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Math Help - greatest distribution of samples

  1. #1
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    Smile greatest distribution of samples

    Hi there

    OK, this may be a little tricky to explain so bear with me.

    Imagine a 'class' that contains samples. Each sample may, or may not, be related to other samples in different classes.

    I have a number of bar charts - one for each 'class' - that show how many samples is related to other samples in a different class.

    Data looks like this

    Class 1 data:

    0 345
    1 564
    2 34
    6 12

    and so on

    What the above tells you is that for class 1, there are 345 samples that are not related to any samples in a different class, 34 samples that are related to 2 samples in a different class and so on ...

    I need to find a method that tells me which class has samples that are related to the greatest number of samples from other classes and also get a general feeling for the distribution of samples being related to other samples in different classes for each graph.

    I considered standard deviation but have a feeling that won't tell me much.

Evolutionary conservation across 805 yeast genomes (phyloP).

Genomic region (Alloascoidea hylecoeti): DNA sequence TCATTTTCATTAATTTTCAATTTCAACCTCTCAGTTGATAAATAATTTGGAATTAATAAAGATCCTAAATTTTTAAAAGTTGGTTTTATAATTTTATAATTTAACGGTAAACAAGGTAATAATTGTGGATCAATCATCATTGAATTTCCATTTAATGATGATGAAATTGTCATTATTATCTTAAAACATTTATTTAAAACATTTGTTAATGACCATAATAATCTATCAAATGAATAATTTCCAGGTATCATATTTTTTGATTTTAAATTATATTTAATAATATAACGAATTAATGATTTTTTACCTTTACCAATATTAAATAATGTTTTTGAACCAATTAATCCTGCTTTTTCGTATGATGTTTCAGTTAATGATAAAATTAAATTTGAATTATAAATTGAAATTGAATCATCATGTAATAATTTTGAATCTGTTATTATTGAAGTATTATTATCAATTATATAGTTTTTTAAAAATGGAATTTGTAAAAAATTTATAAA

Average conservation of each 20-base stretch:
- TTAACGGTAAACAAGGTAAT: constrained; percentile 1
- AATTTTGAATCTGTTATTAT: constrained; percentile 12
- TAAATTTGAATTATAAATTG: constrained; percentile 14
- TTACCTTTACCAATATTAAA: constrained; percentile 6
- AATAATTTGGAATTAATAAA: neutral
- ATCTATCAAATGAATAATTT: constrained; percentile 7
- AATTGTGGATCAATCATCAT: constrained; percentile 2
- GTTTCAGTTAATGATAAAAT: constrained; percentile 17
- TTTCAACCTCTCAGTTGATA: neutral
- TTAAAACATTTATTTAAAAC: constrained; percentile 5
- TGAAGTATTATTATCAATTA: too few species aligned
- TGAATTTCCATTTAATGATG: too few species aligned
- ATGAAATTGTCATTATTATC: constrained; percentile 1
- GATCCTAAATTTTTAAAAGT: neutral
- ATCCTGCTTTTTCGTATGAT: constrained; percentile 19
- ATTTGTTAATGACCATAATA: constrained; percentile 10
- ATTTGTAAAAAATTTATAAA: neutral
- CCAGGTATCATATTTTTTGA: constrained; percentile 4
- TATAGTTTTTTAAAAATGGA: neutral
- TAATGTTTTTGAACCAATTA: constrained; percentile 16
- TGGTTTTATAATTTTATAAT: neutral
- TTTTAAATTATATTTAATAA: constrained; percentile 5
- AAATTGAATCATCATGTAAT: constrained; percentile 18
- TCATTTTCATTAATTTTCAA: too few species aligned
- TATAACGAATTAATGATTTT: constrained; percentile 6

Thanks a lot for any help
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  2. #2
    MHF Contributor Quick's Avatar
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    Do you have the data for all the classes? it seems to me that your first question can be answered just by looking at all the data.

    Ignore this: {\small{\boxed{\begin{array}{ccc}\mathfrak{Q}&\mat  hcal{U}\\\mathrm{I}&\mathbb{C}\\\mathbf{K}&\mathds  {!!!}\end{array}}}}
    Last edited by Quick; August 25th 2006 at 08:25 PM.
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  3. #3
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    Quote Originally Posted by melysion
    I need to find a method that tells me which class has samples that are related to the greatest number of samples from other classes and also get a general feeling for the distribution of samples being related to other samples in different classes for each graph.
    Hi, melysion.

    For the method, you could compare the mean number of related samples. For example, suppose this is the data.

    Code:
    Class 1                  Class 2
    0     50                 0    100
    1     25                 1     60
    2     15                 2     20    
    3     10                 3     20
    N    100                 N    200
    Sum   85                 Sum  160
    Mean .85                 Mean .80
    Class 1 has 100 samples which are related to a total of 85 samples from other classes. This is a mean of .85 related samples per sample. Class 2 has more samples and related samples, but the mean of .80 related samples per sample is lower. So Class 1 is on average related to a greater number of samples from other classes.

    To get a general feeling for the distribution, you could combine all the samples and create a bar chart for that.
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  4. #4
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    Thanks very much
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